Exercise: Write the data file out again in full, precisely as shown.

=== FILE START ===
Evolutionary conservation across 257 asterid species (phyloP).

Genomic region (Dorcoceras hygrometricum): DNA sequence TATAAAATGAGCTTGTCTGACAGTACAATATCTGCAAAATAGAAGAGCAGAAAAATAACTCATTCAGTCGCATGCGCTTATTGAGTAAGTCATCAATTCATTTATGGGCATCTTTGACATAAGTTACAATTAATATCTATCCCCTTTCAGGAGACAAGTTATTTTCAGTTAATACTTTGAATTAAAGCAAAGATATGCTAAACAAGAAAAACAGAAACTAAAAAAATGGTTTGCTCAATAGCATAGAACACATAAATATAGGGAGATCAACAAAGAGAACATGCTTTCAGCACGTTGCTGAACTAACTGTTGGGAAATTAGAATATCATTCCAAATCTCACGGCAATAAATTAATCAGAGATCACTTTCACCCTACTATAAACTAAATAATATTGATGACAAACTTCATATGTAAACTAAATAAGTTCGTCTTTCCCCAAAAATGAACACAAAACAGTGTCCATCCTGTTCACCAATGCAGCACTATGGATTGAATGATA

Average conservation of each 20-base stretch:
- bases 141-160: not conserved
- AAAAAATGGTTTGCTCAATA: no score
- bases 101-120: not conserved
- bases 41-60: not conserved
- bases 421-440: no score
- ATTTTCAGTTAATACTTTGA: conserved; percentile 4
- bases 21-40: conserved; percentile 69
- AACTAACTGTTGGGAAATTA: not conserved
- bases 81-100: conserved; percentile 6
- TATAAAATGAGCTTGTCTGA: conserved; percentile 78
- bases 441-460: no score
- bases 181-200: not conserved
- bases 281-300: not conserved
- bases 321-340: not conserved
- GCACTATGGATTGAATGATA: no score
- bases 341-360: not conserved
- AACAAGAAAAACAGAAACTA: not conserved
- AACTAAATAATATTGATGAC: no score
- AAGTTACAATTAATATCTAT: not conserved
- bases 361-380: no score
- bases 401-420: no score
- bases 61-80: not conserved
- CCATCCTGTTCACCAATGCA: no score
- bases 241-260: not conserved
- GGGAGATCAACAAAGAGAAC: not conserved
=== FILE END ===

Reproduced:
Evolutionary conservation across 257 asterid species (phyloP).

Genomic region (Dorcoceras hygrometricum): DNA sequence TATAAAATGAGCTTGTCTGACAGTACAATATCTGCAAAATAGAAGAGCAGAAAAATAACTCATTCAGTCGCATGCGCTTATTGAGTAAGTCATCAATTCATTTATGGGCATCTTTGACATAAGTTACAATTAATATCTATCCCCTTTCAGGAGACAAGTTATTTTCAGTTAATACTTTGAATTAAAGCAAAGATATGCTAAACAAGAAAAACAGAAACTAAAAAAATGGTTTGCTCAATAGCATAGAACACATAAATATAGGGAGATCAACAAAGAGAACATGCTTTCAGCACGTTGCTGAACTAACTGTTGGGAAATTAGAATATCATTCCAAATCTCACGGCAATAAATTAATCAGAGATCACTTTCACCCTACTATAAACTAAATAATATTGATGACAAACTTCATATGTAAACTAAATAAGTTCGTCTTTCCCCAAAAATGAACACAAAACAGTGTCCATCCTGTTCACCAATGCAGCACTATGGATTGAATGATA

Average conservation of each 20-base stretch:
- bases 141-160: not conserved
- AAAAAATGGTTTGCTCAATA: no score
- bases 101-120: not conserved
- bases 41-60: not conserved
- bases 421-440: no score
- ATTTTCAGTTAATACTTTGA: conserved; percentile 4
- bases 21-40: conserved; percentile 69
- AACTAACTGTTGGGAAATTA: not conserved
- bases 81-100: conserved; percentile 6
- TATAAAATGAGCTTGTCTGA: conserved; percentile 78
- bases 441-460: no score
- bases 181-200: not conserved
- bases 281-300: not conserved
- bases 321-340: not conserved
- GCACTATGGATTGAATGATA: no score
- bases 341-360: not conserved
- AACAAGAAAAACAGAAACTA: not conserved
- AACTAAATAATATTGATGAC: no score
- AAGTTACAATTAATATCTAT: not conserved
- bases 361-380: no score
- bases 401-420: no score
- bases 61-80: not conserved
- CCATCCTGTTCACCAATGCA: no score
- bases 241-260: not conserved
- GGGAGATCAACAAAGAGAAC: not conserved